Developers plan to build almost 7 million sq m of industrial property. Including on brownfield sites.

An increasing number of the projects now being undertaken involve the regeneration of brownfield sites and the conversion of older properties and complexes. With the amount of developable land shrinking and greenfield construction being regulated, this trend is set to continue and intensify. According to available CzechInvest data, there are over 4,300 such projects, covering an area of 132 km2, across the Czech Republic. “The Ústí nad Labem and Karlovy Vary regions are both in a position to draw on substantial funds for brownfield regeneration. What’s more, a major economic upturn is forecast for these regions. From a developer’s viewpoint, South Bohemia will benefit from the completion of the motorway network – especially the new sections of the D4 and the link-up with Austria,” explains Jakub Holec, 108 AGENCY director.

This year, 108 AGENCY reports, the volume of modern industrial space in the Czech Republic will exceed 12 million m2. In response to the previous two very strong years, reflected in steady growth in demand from tenants, over 1,000,000 m2 of new construction will be completed this year. The projected construction is distributed across all regions with the exception of Vysočina, where building work is sparser. Looked at in absolute terms, most new development is to be found in Central Bohemia, which is also where the main demand is.

The latest CzechInvest figures show that the availability of developable land, or areas slated for redevelopment, coincides with the potential for economic growth and the aims of government support. Since over 50% of brownfield sites were used for either industrial or agricultural purposes (1,289 industry, 1,242 agriculture), they are most densely concentrated in the Ústí nad Labem, Moravia-Silesia and Liberec regions. In the first two of those regions, heavy industry is steadily being phased out. The Karlovy Vary region is close behind in terms of its supply of these potentially developable areas. The largest average area of a brownfield site, at 24.31 ha, can be found, for example, in the Sokolov district.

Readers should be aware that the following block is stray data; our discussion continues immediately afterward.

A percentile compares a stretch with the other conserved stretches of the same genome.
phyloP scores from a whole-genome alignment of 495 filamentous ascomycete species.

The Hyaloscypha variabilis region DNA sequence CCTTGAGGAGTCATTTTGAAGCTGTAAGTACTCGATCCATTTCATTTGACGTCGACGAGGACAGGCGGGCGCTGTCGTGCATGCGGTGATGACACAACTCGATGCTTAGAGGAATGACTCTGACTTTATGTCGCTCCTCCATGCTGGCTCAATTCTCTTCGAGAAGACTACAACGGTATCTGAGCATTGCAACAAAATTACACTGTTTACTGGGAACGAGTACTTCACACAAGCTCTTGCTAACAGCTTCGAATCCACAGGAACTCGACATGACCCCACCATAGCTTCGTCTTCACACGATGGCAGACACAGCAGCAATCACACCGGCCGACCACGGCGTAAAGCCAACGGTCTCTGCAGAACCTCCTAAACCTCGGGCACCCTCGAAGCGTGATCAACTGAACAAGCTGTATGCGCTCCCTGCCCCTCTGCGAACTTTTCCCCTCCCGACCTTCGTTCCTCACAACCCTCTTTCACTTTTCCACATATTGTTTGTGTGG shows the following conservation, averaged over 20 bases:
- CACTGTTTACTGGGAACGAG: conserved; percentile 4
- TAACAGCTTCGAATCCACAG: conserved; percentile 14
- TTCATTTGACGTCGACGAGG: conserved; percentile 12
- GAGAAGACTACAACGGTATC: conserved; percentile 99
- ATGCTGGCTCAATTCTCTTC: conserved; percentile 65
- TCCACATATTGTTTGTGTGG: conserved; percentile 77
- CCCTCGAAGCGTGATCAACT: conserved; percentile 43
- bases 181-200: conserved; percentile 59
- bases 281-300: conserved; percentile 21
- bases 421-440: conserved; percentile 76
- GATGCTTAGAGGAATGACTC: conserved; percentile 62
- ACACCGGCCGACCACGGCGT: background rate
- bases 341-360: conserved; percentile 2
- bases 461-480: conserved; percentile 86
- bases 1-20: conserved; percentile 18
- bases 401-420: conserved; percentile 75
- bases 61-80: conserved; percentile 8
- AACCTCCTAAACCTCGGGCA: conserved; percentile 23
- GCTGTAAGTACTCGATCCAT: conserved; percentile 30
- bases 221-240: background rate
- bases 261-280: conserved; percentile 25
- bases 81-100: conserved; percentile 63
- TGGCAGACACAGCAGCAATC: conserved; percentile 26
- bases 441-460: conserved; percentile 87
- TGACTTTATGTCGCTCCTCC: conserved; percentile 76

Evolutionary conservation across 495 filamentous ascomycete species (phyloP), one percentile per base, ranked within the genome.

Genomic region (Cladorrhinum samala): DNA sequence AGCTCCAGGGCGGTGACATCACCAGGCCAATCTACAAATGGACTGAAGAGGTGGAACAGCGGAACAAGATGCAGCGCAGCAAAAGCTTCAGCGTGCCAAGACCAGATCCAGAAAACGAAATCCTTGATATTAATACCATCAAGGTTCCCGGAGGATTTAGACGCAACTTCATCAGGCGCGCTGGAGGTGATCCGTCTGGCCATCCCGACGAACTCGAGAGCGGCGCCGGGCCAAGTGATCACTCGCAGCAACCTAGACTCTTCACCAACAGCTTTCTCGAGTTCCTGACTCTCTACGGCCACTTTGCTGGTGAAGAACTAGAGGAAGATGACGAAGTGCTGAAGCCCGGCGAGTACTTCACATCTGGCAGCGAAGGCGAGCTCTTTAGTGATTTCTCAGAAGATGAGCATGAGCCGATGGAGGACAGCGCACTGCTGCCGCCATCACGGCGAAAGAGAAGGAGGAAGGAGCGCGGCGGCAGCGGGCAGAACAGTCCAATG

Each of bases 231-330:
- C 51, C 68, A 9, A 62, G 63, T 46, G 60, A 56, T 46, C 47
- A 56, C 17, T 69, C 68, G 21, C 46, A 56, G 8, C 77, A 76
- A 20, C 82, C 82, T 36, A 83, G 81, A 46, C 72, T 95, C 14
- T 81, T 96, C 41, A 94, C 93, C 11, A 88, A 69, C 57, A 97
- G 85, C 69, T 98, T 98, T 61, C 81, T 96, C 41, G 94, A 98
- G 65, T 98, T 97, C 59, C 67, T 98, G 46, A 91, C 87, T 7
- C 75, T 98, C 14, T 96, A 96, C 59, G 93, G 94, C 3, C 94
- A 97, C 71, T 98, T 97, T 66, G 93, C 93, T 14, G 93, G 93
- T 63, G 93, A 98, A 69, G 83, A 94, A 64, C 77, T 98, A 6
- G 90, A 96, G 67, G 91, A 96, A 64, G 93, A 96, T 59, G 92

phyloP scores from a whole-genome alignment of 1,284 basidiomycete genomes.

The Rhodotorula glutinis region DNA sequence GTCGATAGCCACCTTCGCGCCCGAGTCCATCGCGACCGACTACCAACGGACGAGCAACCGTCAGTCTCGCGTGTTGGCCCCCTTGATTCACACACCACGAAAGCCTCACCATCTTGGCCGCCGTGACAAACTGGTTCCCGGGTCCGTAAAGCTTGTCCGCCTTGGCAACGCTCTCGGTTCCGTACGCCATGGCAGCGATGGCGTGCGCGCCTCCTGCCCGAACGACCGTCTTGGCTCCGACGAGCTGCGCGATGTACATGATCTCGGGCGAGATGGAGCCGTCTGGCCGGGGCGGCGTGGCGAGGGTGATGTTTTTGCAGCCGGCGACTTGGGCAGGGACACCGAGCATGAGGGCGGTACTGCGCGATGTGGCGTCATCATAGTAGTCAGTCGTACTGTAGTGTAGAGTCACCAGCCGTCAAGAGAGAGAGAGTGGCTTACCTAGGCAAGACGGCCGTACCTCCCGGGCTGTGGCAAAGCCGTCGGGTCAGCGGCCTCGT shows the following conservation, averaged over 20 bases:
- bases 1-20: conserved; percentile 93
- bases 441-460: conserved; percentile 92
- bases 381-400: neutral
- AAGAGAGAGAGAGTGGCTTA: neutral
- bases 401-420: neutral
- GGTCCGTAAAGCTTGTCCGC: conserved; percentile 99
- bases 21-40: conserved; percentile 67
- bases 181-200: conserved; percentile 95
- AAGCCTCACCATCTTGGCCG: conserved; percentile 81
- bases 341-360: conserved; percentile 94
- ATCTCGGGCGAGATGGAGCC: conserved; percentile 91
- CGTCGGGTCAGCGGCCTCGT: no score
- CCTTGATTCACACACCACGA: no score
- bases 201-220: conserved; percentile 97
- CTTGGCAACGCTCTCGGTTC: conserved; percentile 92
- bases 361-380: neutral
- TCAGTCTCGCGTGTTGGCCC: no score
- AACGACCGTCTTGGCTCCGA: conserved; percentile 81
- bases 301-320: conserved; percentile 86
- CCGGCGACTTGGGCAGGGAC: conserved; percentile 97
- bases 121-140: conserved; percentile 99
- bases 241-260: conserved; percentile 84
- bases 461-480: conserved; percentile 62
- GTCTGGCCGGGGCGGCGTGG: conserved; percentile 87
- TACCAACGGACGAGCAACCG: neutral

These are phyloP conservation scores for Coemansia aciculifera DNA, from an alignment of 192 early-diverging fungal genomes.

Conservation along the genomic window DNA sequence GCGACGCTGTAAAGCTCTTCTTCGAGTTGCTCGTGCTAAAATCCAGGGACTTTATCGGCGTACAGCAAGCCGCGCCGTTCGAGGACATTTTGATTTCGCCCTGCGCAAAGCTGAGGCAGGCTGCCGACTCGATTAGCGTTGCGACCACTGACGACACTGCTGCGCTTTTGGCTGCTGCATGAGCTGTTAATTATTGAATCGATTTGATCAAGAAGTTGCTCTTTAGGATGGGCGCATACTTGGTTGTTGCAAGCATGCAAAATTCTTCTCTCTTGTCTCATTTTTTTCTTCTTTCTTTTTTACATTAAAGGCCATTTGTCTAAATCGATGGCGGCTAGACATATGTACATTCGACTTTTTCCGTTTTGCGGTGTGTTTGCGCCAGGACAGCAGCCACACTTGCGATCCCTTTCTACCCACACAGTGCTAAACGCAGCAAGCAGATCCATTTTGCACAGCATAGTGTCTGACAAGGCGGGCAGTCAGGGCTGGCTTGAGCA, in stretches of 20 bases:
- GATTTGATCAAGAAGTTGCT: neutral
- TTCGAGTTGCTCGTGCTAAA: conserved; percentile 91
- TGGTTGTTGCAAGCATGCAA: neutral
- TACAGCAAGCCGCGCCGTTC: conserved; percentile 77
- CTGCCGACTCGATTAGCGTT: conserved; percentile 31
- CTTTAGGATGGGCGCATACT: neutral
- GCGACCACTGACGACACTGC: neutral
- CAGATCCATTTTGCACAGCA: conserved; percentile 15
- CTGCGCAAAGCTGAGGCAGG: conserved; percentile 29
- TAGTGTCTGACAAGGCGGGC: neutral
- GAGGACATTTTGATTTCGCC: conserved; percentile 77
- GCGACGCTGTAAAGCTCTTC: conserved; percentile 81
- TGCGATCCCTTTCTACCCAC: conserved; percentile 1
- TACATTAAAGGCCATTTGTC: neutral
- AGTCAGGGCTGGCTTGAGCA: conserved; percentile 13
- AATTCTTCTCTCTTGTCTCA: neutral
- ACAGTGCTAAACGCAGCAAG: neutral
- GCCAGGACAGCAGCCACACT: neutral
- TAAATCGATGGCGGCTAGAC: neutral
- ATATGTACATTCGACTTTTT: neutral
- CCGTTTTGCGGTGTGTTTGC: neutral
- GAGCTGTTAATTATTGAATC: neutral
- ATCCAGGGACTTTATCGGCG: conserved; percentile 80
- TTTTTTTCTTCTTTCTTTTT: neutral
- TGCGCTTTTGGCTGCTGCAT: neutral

Complexes that are no longer in operation can be redeveloped for industrial production or raw material processing. The potential construction of a gigafactory in Líně will open up unprecedented opportunities for Plzeň and other regions. As for the Ústí nad Labem region, a base could be established here for further suppliers and processors associated with the proposed launch of lithium mining at Cínovec, with downstream processing in the electric vehicle industry,” says Matěj Indra, 108 AGENCY’s head of industrial and logistics real estate leasing, who believes that manufacturing will continue to have a slight edge over logistics as far as demand is concerned.

In the Moravia-Silesia, Ústí nad Labem and Karlovy Vary regions, EU funding should help to restore brownfield sites, more than 60% of which are owned by private owners, with a quarter publicly owned. It is very often the case that an otherwise excellent site of disused buildings or complexes is countered by environmental or other issues. This is partly why CzechInvest data shows a wariness on the part of developers and investors, who are mainly focusing on smaller regeneration projects where the investment outlay is under CZK 60 million.

Even so, as the information available to 108 AGENCY indicates, many developers will have no choice but to tap into the brownfield redevelopment sector. The supply of “virgin” developable land is very limited and will grow only haltingly, if at all. Greenfield sites will be affected further by pending legislation that would prohibit industrial development on class I and II farmland.